Breed-related disease: Somali cat

John K Rosembert

The Somali cat is often described as a long-haired African cat; a product of a recessive gene in Abyssinian cats, though how the gene was introduced into the Abyssinian gene pool is unknown. It is believed that they originated from Somalia, long lost cousin of the Abyssinian cat; which has origins in Ethiopia.

If one judged by appearance, the Somali appears feral, but one look into its eyes and it is clear that this cat has a lot more going on in its head than the average cat. The Somali is so well known for its alertness that the standards for the breed include “alert” in the physical description. The eyes are almond-shaped, and may be green or copper-gold.

In size, the Somali is medium to large, muscular and well proportioned, and like its forbearer the Abyssinian, the Somali is elegant yet solidly built. It is a slow developing breed, reaching its full size, maturity, and potential around 18 months.

The hair is agouti, or ticked, with anywhere from 4-20 bands of color on each strand. The standard colors for the Somali are red, blue, ruddy, or fawn, but this breed is born in a lot of other colors as well. Silver is one of the colors gaining popularity, for example.

The Somali is an active cat who loves to jump and play. In spite of that, she is an easy cat to have in your home. Somalis love people and other animals. Somalis are social cats and like to have some company. This company can be provided by another cat or when people are not at home. The Somali is loving and affectionate and loves to spend time with her parent. While the Somali is a long haired cat, the coat is easy to care for since it is not woolly. A daily brushing as part of play time will keep the Somali’s coat soft and silky. She will reward her groomer with a loving purr.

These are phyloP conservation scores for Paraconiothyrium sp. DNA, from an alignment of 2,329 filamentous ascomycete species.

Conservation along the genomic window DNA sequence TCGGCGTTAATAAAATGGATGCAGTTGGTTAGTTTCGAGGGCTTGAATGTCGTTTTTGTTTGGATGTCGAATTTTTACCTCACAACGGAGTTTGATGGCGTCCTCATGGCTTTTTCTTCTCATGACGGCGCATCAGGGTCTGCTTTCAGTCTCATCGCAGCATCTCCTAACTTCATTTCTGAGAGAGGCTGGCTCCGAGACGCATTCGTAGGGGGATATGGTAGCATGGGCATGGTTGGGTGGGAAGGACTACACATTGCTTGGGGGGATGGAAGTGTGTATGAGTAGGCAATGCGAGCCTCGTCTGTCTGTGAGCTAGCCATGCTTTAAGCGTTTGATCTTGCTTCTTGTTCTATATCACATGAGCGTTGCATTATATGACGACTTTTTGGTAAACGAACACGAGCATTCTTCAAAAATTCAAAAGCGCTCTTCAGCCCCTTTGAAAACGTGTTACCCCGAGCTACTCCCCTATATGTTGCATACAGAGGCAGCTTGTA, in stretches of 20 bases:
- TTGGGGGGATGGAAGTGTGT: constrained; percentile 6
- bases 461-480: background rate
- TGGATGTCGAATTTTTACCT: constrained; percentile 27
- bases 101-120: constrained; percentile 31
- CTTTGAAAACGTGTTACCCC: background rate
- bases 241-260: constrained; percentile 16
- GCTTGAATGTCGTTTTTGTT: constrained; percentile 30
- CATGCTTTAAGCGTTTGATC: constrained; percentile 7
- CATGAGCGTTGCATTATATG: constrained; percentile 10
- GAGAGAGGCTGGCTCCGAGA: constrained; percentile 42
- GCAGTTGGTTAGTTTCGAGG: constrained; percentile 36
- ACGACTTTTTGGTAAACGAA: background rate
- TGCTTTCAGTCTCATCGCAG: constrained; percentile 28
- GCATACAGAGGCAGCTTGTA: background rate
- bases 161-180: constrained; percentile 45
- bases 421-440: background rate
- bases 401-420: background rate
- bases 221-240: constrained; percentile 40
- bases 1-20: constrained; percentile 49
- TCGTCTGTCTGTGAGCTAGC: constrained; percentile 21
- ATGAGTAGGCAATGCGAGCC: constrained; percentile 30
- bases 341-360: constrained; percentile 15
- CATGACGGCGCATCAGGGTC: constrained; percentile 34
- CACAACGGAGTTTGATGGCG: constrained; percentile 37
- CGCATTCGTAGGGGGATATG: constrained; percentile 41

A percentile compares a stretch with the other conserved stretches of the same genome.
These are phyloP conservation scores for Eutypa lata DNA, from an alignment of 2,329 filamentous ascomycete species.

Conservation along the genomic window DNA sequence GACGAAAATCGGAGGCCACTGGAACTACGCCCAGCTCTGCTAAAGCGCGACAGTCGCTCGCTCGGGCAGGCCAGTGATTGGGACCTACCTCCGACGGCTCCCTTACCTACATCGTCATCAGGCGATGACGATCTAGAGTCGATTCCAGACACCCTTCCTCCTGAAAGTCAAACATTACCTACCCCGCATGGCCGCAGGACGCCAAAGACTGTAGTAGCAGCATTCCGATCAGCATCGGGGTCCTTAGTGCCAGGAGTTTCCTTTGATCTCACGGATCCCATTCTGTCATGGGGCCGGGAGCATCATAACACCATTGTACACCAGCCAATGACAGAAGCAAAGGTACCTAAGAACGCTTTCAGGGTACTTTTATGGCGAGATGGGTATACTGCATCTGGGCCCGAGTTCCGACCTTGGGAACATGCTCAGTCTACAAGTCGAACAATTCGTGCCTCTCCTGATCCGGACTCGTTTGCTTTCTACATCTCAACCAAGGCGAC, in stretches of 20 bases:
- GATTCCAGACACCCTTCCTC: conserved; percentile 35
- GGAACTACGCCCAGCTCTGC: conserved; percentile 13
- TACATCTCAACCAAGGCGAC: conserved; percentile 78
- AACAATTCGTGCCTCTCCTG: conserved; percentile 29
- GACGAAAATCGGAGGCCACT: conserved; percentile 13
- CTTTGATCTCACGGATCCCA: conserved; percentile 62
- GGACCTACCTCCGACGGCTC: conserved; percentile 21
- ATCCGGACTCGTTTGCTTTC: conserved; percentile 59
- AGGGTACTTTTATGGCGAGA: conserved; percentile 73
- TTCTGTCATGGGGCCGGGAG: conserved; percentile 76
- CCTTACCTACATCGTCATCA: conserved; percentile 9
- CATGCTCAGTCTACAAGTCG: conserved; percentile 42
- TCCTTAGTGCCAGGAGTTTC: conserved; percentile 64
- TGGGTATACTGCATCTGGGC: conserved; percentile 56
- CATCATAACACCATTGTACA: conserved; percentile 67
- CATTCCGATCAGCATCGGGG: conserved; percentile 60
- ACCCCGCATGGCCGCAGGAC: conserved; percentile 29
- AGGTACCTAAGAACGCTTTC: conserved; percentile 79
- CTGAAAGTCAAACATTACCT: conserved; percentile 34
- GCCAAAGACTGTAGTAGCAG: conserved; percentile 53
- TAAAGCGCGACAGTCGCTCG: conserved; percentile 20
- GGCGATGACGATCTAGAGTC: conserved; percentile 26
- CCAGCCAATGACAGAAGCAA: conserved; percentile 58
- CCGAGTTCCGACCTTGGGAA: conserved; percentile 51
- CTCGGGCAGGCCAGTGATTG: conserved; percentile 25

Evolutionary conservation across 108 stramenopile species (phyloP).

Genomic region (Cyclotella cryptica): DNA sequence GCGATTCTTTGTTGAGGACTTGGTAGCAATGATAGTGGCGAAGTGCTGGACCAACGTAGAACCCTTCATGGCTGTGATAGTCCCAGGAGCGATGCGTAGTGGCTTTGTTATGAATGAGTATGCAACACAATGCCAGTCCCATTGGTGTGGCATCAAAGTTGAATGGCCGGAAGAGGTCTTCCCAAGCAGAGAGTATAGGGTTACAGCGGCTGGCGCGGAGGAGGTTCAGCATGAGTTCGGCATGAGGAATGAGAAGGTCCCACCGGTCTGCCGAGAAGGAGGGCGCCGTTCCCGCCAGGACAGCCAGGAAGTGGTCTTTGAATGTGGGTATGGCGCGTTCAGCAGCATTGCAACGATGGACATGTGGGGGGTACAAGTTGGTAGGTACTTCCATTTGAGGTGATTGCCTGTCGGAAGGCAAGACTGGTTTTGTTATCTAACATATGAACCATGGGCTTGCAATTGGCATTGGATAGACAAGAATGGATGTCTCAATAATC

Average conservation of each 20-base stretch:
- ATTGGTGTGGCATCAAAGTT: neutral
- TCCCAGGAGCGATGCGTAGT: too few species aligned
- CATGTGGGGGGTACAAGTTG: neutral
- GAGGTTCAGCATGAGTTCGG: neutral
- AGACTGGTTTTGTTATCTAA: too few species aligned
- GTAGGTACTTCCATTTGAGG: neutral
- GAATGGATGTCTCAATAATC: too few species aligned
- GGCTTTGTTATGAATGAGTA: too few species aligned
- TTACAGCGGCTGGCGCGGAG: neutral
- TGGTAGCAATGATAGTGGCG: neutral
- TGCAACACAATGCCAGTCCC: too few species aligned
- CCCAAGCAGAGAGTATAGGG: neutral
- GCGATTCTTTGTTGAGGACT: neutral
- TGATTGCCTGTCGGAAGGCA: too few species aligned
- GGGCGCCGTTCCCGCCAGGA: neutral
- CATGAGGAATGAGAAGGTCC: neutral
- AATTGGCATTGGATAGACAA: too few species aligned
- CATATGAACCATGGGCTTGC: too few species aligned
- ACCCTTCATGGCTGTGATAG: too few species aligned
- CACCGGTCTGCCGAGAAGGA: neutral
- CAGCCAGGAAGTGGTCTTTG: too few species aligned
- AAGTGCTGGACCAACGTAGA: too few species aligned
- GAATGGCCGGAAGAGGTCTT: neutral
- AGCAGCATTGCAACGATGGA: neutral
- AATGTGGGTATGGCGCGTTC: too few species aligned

Somalis are active cats and generally will keep their weight under control with compensating exercise. They should have some high perches and cat trees available so they can jump and climb.

Some Somalis, like some Abyssinians, can develop a hereditary health issue called pyruvate kinase deficiency that can be a concern, especially if you aren’t cautious about who you buy from. Pyruvate kinase is a key regulatory enzyme in the metabolism of sugar. Cats deficient in PK typically have intermittent anemia. The deficiency can appear in Somalis as young as 6 months and as old as 12 years. The hereditary condition is caused by a recessive gene. A DNA test is available to determine whether a cat is normal, a carrier or affected by PK deficiency. Testing for PK deficiency and breeding away from it will eventually help to eliminate the disease from the breed.

Not every PK-deficient cat develops clinical signs, which vary but include lethargy, depression, lack of appetite, and pale gums. The best treatment for PK deficiency is unknown, but it’s still a good idea to have a Somali tested for it. Other problems that may be seen in the breed include a disorder called renal amyloidosis, a neuromuscular condition called myasthenia gravis, and an eye disease called progressive retinal atrophy, which eventually leads to blindness.


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